Using the Language Experience Approach With English Language Learners: Strategies for Engaging Students and Developing Literacy

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SAGE Publications, Apr 21, 2008 - Education - 171 pages
′Nessel and Dixon show teachers how to effectively support English language development by using the Language Experience Approach.′¨David E. Freeman and Yvonne S. Freeman, Professors of Literacy, ESL, and Bilingual EducationThe University of Texas at Brownsville′Provides the tools teachers need to use this natural way of helping English Language Learners. The Language Experience Approach makes language and language arts accessible to the students in need of basic skills.′¨Roberta E. Dorr, Associate Professor of EducationTrinity University, WASupport ELLs while meeting the goals of your literacy curriculum!English Language Learners (ELLs) enter the classroom with different levels of proficiency¨and confidence¨in English. The Language Experience Approach offers Kű12 teachers an instructional framework and classroom strategies for meeting students at their level and helping them use their strengths as speakers and listeners to build reading and writing skills. Research-based and used successfully in practice, this method actively engages students by allowing them to construct their own texts and bring their personal experiences into the learning process. The authors:Offer detailed, step-by-step directions for using the Language Experience Approach in English language instructionInclude examples of the kinds of texts that are generated by ELL students Describe activities teachers can use with those texts to refine and extend learners′ literacy skillsAppropriate for teaching students at varying levels of English proficiency, Using the Language Experience Approach With English Language Learners is a valuable reference for teachers, literacy coaches, and reading specialists.

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About the author (2008)

Denise Nessel is an associate of the National Urban Alliance for Effective Education (NUA), where she focuses on teaching reading and writing as thinking processes in grades K-12. She has worked as a secondary English teacher, elementary reading specialist, reading clinician, university professor, district-level curriculum supervisor, co-director of a statewide staff development project, curriculum manager at educational software companies, and consultant to schools around the country and abroad. Nessel has conducted numerous workshops and demonstration lessons for teachers and administrators and has served as a consultant and writer for educational publishers and multimedia firms. She has written several books and classroom resources for teachers and a number of articles for professional journals.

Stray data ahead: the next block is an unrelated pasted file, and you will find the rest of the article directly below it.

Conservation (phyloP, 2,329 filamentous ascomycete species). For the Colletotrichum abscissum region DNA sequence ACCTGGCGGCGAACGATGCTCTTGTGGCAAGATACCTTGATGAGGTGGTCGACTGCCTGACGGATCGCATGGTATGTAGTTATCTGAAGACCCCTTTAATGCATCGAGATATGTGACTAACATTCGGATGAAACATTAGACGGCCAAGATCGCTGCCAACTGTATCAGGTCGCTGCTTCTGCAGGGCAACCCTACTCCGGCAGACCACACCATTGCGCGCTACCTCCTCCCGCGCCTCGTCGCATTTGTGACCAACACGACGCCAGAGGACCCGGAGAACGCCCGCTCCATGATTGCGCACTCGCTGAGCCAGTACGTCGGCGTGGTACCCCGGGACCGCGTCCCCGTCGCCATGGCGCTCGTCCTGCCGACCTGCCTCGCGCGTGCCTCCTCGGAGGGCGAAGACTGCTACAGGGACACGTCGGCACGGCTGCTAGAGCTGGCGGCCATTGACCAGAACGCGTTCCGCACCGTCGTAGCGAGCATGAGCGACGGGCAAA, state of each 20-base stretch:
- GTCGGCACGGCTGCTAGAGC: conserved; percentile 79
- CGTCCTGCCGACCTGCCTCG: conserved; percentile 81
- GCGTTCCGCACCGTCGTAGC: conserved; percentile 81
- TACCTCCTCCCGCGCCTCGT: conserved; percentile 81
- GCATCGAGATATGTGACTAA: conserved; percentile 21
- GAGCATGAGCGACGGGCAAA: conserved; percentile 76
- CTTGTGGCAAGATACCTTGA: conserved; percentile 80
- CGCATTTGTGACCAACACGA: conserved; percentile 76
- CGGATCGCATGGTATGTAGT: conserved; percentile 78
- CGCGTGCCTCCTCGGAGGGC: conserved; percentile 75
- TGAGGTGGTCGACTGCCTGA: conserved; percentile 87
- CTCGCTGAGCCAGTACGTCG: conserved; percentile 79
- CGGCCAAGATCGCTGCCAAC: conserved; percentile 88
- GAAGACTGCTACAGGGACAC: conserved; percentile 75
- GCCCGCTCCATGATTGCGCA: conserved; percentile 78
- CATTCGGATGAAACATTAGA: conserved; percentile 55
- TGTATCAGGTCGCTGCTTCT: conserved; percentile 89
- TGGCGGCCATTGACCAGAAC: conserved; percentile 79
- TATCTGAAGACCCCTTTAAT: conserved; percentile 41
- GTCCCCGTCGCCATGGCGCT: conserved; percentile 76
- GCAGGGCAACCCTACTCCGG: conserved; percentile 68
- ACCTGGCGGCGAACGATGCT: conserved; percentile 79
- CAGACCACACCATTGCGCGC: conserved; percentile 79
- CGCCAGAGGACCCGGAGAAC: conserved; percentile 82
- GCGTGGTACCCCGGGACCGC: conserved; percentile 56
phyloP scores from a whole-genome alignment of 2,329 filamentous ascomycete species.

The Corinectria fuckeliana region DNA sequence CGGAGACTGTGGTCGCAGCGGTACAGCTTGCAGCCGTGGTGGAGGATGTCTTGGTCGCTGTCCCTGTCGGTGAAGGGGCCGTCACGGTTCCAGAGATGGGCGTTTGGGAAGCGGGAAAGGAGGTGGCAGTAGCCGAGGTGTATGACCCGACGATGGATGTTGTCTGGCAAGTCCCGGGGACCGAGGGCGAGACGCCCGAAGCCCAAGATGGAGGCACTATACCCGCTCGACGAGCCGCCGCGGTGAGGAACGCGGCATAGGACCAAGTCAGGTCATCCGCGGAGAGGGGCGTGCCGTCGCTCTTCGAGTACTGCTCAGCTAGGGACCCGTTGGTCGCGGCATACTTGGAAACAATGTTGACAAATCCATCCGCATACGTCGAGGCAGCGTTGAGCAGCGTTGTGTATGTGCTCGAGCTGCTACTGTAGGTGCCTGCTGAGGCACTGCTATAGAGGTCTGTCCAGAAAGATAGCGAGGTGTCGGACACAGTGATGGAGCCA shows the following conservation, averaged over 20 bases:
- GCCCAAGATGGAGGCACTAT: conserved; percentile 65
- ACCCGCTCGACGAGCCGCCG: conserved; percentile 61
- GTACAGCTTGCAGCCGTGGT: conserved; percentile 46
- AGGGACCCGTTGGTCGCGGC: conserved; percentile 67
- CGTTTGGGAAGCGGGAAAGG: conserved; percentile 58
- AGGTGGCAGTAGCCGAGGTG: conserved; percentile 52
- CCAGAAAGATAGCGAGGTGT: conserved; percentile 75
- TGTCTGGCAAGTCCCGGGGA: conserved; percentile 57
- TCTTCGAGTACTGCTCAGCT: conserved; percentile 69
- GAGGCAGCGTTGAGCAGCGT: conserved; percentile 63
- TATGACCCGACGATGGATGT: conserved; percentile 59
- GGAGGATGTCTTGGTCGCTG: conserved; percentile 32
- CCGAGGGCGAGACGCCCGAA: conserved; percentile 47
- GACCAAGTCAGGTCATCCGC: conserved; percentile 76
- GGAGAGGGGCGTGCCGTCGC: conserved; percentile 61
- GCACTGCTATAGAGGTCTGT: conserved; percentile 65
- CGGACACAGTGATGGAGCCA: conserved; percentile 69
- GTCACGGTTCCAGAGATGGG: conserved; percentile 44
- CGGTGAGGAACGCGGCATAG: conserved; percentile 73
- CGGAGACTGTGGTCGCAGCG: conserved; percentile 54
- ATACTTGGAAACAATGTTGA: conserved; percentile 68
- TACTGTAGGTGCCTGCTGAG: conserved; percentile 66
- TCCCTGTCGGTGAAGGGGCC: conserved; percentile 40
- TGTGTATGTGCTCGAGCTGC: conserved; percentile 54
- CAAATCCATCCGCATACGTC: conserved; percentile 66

Carol N. Dixon has worked as a reading clinician, university professor and administrator, and consultant to schools and universities around the country and abroad. In her role as a university faculty member, she directed a reading clinic and an MA in Reading/Reading Specialist Credential Program for 20 years. She has conducted numerous workshops and demonstration lessons for classroom teachers and has made numerous presentations at scholarly conferences in the United States and internationally. She has written or co-authored books and journal articles as resources for teachers, as well as over 50 research-based articles for professional publications. In her current work, she focuses on classroom research that investigates the teaching of reading and writing as thinking processes, particularly to English Language Learners.

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